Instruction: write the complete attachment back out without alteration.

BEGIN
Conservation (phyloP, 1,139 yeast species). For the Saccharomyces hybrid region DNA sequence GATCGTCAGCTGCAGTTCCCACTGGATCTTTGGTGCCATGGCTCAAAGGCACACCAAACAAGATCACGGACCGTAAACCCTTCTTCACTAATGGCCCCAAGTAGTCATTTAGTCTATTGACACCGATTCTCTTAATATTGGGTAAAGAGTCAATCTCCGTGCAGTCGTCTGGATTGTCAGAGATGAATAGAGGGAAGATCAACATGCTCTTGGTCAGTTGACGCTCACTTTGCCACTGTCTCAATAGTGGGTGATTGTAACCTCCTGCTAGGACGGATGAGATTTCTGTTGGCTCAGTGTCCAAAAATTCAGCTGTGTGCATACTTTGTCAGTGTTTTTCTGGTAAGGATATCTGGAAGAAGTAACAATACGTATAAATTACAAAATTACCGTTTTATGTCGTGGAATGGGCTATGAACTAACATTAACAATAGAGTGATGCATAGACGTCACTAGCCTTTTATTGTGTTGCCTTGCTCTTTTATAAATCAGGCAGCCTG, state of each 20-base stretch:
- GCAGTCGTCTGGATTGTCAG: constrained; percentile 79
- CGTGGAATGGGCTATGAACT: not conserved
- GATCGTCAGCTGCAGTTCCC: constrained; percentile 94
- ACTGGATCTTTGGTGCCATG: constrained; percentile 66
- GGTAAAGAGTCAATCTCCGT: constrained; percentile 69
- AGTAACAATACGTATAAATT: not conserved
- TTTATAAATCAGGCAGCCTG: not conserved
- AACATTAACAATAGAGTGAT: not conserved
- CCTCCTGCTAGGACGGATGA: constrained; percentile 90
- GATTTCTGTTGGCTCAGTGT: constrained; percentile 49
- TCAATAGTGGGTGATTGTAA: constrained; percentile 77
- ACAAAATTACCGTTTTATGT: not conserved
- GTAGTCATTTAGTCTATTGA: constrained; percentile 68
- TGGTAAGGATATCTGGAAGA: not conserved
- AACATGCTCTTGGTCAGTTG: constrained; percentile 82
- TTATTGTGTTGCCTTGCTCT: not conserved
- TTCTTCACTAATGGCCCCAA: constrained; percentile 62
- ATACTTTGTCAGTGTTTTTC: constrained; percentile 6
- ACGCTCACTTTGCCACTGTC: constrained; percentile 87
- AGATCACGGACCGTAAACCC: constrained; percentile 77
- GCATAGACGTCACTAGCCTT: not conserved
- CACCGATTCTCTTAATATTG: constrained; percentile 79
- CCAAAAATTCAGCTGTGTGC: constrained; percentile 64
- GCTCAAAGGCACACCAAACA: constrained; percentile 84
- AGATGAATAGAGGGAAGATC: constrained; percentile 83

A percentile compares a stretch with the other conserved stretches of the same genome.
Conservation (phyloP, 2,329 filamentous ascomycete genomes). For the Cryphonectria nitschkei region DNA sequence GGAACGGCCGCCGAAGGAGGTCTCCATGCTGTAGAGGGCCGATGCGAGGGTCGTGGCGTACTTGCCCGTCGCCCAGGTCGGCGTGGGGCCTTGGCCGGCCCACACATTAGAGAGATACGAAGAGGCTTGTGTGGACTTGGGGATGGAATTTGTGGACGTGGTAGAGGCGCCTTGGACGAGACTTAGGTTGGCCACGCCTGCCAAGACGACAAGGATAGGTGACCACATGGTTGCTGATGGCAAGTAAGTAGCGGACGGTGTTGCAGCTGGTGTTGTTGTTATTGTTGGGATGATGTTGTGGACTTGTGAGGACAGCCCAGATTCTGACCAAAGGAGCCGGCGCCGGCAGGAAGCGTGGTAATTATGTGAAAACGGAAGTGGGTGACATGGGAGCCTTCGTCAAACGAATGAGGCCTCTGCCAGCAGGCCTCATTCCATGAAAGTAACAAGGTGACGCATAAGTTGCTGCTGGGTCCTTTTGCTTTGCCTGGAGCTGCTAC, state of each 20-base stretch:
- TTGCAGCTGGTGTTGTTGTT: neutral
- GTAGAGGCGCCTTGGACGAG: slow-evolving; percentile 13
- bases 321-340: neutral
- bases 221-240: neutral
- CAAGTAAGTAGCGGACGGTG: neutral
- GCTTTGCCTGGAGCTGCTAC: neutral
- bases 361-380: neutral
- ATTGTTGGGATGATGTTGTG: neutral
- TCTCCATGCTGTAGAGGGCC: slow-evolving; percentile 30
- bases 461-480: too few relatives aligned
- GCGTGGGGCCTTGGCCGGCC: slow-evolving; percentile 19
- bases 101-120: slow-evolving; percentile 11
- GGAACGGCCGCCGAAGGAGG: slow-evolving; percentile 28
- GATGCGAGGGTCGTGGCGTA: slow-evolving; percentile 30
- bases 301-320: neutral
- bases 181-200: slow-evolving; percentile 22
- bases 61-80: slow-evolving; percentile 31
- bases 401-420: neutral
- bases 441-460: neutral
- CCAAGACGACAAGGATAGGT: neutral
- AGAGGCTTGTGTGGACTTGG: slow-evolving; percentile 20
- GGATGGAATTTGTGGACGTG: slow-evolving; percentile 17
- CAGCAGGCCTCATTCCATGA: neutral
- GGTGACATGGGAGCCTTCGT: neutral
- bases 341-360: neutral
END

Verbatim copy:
Conservation (phyloP, 1,139 yeast species). For the Saccharomyces hybrid region DNA sequence GATCGTCAGCTGCAGTTCCCACTGGATCTTTGGTGCCATGGCTCAAAGGCACACCAAACAAGATCACGGACCGTAAACCCTTCTTCACTAATGGCCCCAAGTAGTCATTTAGTCTATTGACACCGATTCTCTTAATATTGGGTAAAGAGTCAATCTCCGTGCAGTCGTCTGGATTGTCAGAGATGAATAGAGGGAAGATCAACATGCTCTTGGTCAGTTGACGCTCACTTTGCCACTGTCTCAATAGTGGGTGATTGTAACCTCCTGCTAGGACGGATGAGATTTCTGTTGGCTCAGTGTCCAAAAATTCAGCTGTGTGCATACTTTGTCAGTGTTTTTCTGGTAAGGATATCTGGAAGAAGTAACAATACGTATAAATTACAAAATTACCGTTTTATGTCGTGGAATGGGCTATGAACTAACATTAACAATAGAGTGATGCATAGACGTCACTAGCCTTTTATTGTGTTGCCTTGCTCTTTTATAAATCAGGCAGCCTG, state of each 20-base stretch:
- GCAGTCGTCTGGATTGTCAG: constrained; percentile 79
- CGTGGAATGGGCTATGAACT: not conserved
- GATCGTCAGCTGCAGTTCCC: constrained; percentile 94
- ACTGGATCTTTGGTGCCATG: constrained; percentile 66
- GGTAAAGAGTCAATCTCCGT: constrained; percentile 69
- AGTAACAATACGTATAAATT: not conserved
- TTTATAAATCAGGCAGCCTG: not conserved
- AACATTAACAATAGAGTGAT: not conserved
- CCTCCTGCTAGGACGGATGA: constrained; percentile 90
- GATTTCTGTTGGCTCAGTGT: constrained; percentile 49
- TCAATAGTGGGTGATTGTAA: constrained; percentile 77
- ACAAAATTACCGTTTTATGT: not conserved
- GTAGTCATTTAGTCTATTGA: constrained; percentile 68
- TGGTAAGGATATCTGGAAGA: not conserved
- AACATGCTCTTGGTCAGTTG: constrained; percentile 82
- TTATTGTGTTGCCTTGCTCT: not conserved
- TTCTTCACTAATGGCCCCAA: constrained; percentile 62
- ATACTTTGTCAGTGTTTTTC: constrained; percentile 6
- ACGCTCACTTTGCCACTGTC: constrained; percentile 87
- AGATCACGGACCGTAAACCC: constrained; percentile 77
- GCATAGACGTCACTAGCCTT: not conserved
- CACCGATTCTCTTAATATTG: constrained; percentile 79
- CCAAAAATTCAGCTGTGTGC: constrained; percentile 64
- GCTCAAAGGCACACCAAACA: constrained; percentile 84
- AGATGAATAGAGGGAAGATC: constrained; percentile 83

A percentile compares a stretch with the other conserved stretches of the same genome.
Conservation (phyloP, 2,329 filamentous ascomycete genomes). For the Cryphonectria nitschkei region DNA sequence GGAACGGCCGCCGAAGGAGGTCTCCATGCTGTAGAGGGCCGATGCGAGGGTCGTGGCGTACTTGCCCGTCGCCCAGGTCGGCGTGGGGCCTTGGCCGGCCCACACATTAGAGAGATACGAAGAGGCTTGTGTGGACTTGGGGATGGAATTTGTGGACGTGGTAGAGGCGCCTTGGACGAGACTTAGGTTGGCCACGCCTGCCAAGACGACAAGGATAGGTGACCACATGGTTGCTGATGGCAAGTAAGTAGCGGACGGTGTTGCAGCTGGTGTTGTTGTTATTGTTGGGATGATGTTGTGGACTTGTGAGGACAGCCCAGATTCTGACCAAAGGAGCCGGCGCCGGCAGGAAGCGTGGTAATTATGTGAAAACGGAAGTGGGTGACATGGGAGCCTTCGTCAAACGAATGAGGCCTCTGCCAGCAGGCCTCATTCCATGAAAGTAACAAGGTGACGCATAAGTTGCTGCTGGGTCCTTTTGCTTTGCCTGGAGCTGCTAC, state of each 20-base stretch:
- TTGCAGCTGGTGTTGTTGTT: neutral
- GTAGAGGCGCCTTGGACGAG: slow-evolving; percentile 13
- bases 321-340: neutral
- bases 221-240: neutral
- CAAGTAAGTAGCGGACGGTG: neutral
- GCTTTGCCTGGAGCTGCTAC: neutral
- bases 361-380: neutral
- ATTGTTGGGATGATGTTGTG: neutral
- TCTCCATGCTGTAGAGGGCC: slow-evolving; percentile 30
- bases 461-480: too few relatives aligned
- GCGTGGGGCCTTGGCCGGCC: slow-evolving; percentile 19
- bases 101-120: slow-evolving; percentile 11
- GGAACGGCCGCCGAAGGAGG: slow-evolving; percentile 28
- GATGCGAGGGTCGTGGCGTA: slow-evolving; percentile 30
- bases 301-320: neutral
- bases 181-200: slow-evolving; percentile 22
- bases 61-80: slow-evolving; percentile 31
- bases 401-420: neutral
- bases 441-460: neutral
- CCAAGACGACAAGGATAGGT: neutral
- AGAGGCTTGTGTGGACTTGG: slow-evolving; percentile 20
- GGATGGAATTTGTGGACGTG: slow-evolving; percentile 17
- CAGCAGGCCTCATTCCATGA: neutral
- GGTGACATGGGAGCCTTCGT: neutral
- bases 341-360: neutral